Whether it’s in the form of a satellite, hidden in your smartphone, standing on an apartment block or sitting on top of a car, literally everyone has come across antennas in any of their many forms. Antennas have a prominent, yet under-the-radar, role in our daily lives, but what are they actually? How do they work? What is meant by antenna gain and what does radiation pattern mean? Those are the questions we ought to answer in the following article.
What is an antenna?
Before we start getting a little more technical, it always comes in handy to define the subject.
An antenna is a device that converts alternating current (AC) to electromagnetic waves and vice versa.
The current and consequently electromagnetic waves need to be time-varying in order to be able to carry information.
Antennas were discovered by Heinrich Hertz in 1888.
For the first time, he used an antenna to prove the existence of electromagnetic waves.
They are used in almost all the electronic devices for civil, military and medical applications. Antennas are used for both sending and receiving radio transmissions.
Technologies such as radio and TV, mobile phones and Wi-Fi, connected cars, global positioning systems (GPS), space communications, radars etc. would not have been possible without antennas.
How do antennas work?
The simplest and most widely used antenna is a dipole antenna.
A dipole is simply made of two wires, which are equal in length and connected to a receiver or a transmitter at one end.
When an alternating voltage is applied to the antenna, the electric charges oscillate along the wire, shifting between positive and negative over time.
The electric charges, and the electrons carrying the charges (electric current), generate magnetic and electric waves that carry signals and information through the air at the speed of light.
Oscillation of charges on a dipole wire and generated electric fields.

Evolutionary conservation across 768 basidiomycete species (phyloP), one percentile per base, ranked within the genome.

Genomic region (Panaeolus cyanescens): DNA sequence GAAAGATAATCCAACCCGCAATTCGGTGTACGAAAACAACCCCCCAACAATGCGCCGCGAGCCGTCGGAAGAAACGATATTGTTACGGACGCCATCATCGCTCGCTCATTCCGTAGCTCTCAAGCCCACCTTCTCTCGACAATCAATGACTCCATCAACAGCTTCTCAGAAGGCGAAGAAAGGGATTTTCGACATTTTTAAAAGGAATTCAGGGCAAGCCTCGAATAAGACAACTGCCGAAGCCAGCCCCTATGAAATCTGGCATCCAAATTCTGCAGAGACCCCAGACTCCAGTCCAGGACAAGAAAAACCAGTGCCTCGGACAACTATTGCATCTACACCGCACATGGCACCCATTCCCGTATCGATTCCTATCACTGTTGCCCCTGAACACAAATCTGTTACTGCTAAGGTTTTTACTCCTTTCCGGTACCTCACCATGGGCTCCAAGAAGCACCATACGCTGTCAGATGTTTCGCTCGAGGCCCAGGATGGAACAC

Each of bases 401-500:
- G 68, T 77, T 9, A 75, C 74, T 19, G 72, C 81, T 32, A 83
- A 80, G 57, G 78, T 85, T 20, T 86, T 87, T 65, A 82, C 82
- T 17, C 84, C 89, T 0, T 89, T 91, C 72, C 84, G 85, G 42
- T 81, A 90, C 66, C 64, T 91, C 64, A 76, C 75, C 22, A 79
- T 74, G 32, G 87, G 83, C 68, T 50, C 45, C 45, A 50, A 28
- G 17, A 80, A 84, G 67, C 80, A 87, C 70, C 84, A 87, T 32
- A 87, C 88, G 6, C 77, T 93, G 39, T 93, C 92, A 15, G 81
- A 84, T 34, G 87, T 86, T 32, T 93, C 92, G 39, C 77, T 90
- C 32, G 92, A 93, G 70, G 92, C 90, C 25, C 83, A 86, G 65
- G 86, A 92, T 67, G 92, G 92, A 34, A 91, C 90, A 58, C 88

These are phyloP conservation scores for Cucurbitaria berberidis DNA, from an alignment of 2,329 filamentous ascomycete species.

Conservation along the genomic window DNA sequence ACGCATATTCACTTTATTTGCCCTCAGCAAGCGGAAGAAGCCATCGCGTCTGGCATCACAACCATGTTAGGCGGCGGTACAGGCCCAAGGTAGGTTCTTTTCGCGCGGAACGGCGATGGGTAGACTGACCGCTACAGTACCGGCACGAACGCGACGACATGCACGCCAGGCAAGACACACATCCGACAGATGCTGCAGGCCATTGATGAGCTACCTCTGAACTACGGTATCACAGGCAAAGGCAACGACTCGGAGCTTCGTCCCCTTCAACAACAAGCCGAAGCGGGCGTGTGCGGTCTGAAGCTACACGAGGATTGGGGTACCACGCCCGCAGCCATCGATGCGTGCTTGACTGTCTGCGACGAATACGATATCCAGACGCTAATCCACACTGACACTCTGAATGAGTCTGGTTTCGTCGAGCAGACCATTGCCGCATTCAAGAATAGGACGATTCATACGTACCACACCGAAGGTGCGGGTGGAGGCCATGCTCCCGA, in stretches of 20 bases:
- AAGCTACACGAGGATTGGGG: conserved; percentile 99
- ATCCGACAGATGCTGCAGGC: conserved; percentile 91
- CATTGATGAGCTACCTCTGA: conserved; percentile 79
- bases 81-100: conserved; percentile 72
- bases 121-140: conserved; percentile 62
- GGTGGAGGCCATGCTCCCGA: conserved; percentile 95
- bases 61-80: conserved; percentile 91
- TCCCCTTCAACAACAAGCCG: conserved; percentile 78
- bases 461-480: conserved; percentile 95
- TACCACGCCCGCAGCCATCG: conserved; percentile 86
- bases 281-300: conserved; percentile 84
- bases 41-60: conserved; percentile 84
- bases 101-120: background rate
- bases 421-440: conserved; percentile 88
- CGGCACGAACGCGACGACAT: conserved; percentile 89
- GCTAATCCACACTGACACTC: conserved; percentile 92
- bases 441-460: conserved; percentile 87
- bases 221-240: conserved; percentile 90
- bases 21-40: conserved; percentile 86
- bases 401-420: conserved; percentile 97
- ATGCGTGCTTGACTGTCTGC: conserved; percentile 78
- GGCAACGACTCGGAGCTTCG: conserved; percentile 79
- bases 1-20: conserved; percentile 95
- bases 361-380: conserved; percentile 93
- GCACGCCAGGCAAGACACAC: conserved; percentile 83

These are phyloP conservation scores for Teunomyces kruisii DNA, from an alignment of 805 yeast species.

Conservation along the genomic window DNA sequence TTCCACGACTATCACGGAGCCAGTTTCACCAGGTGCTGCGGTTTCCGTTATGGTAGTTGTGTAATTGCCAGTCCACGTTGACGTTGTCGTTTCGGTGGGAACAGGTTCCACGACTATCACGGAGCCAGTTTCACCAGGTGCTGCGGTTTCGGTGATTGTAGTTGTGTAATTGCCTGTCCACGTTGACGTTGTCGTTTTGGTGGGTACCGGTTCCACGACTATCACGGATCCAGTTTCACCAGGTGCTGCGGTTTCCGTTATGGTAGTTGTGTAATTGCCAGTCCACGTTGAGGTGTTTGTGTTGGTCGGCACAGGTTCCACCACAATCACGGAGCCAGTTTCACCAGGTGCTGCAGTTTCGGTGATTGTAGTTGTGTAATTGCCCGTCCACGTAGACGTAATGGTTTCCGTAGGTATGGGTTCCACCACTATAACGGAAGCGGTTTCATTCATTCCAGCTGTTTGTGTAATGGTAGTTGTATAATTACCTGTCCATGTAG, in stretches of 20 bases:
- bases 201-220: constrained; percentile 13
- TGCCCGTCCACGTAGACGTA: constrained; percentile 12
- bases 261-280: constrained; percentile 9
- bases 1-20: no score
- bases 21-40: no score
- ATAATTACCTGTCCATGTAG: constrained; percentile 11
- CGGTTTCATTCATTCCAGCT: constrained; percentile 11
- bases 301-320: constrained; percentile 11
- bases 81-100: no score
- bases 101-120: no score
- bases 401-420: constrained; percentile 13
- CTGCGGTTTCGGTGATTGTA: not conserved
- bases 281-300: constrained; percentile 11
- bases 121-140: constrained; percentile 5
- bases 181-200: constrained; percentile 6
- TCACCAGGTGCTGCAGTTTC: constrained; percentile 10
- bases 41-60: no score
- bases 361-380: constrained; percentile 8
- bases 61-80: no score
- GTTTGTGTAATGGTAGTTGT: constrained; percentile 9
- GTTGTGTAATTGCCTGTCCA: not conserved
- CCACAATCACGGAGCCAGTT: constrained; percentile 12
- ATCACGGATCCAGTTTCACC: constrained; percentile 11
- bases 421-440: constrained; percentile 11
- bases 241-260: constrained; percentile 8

The number of times per second the charged electrons change polarity along the antenna wire (the number of oscillation of charges), defines the frequency of the dipole antenna. Frequency is measured in Hertz.
One Hertz (Hz) represents one oscillation in one second.
To give you an idea, for a Wi-Fi antenna, the polarity changes 2.4 billion times each second, hence its frequency is 2.4 GigaHertz (GHz).
The antenna size and length is a function of its operating frequency and wavelength. The lower the frequency the larger the wavelength and the larger the antenna.
Antenna radiation pattern
The energy radiated by an antenna is represented by the radiation pattern of the antenna.
Radiation patterns are diagrammatical representations of the distribution of radiated energy into space, as a function of direction.
The radiation pattern of the dipole antenna, for example, is called omnidirectional as the antenna radiates equally in all directions around the wire.
The directions at which an antenna does not radiate are called nulls.
In other words, the antenna won’t be able to receive any signal coming from the null directions.
Depending on the applications, antennas will have different radiation patterns.
A monopole antenna (similar to a dipole antenna, except this one only has one wire), mounted on a car to receive FM radio, has an omnidirectional radiation pattern as the radio waves are expected to arrive from all directions.
Omnidirectional wire monopole antenna on a car to receive FM radio
On the other hand, a parabolic antenna, e.g. a satellite dish, used in satellite communications has a directional radiation pattern. It means that the antenna only radiates in one direction and it needs to be pointed at a given direction to receive signals.
The radiation pattern of a parabolic satellite
The other important antenna characteristic is antenna gain.
It describes how much power is radiated in a given direction and is related to the antenna radiation pattern.
Since the antenna only radiates a fixed amount of power, the gain of a dipole antenna is less than with the dish antenna.
The dipole antenna spreads the radiation equally in all directions, whereas a satellite dish antenna concentrates the antenna power in one direction resulting in a higher power (gain) in that direction.
Antennas are evolving all the time. With electronic devices getting smaller and smarter, the need for small, yet efficient, and low-cost antennas is growing. This article only scratches the surface on the important topic of antennas. It is an overview of antennas with some of the most common and most seen antennas chosen as examples.
David de Brouwer
Founder / Managing Director Engibex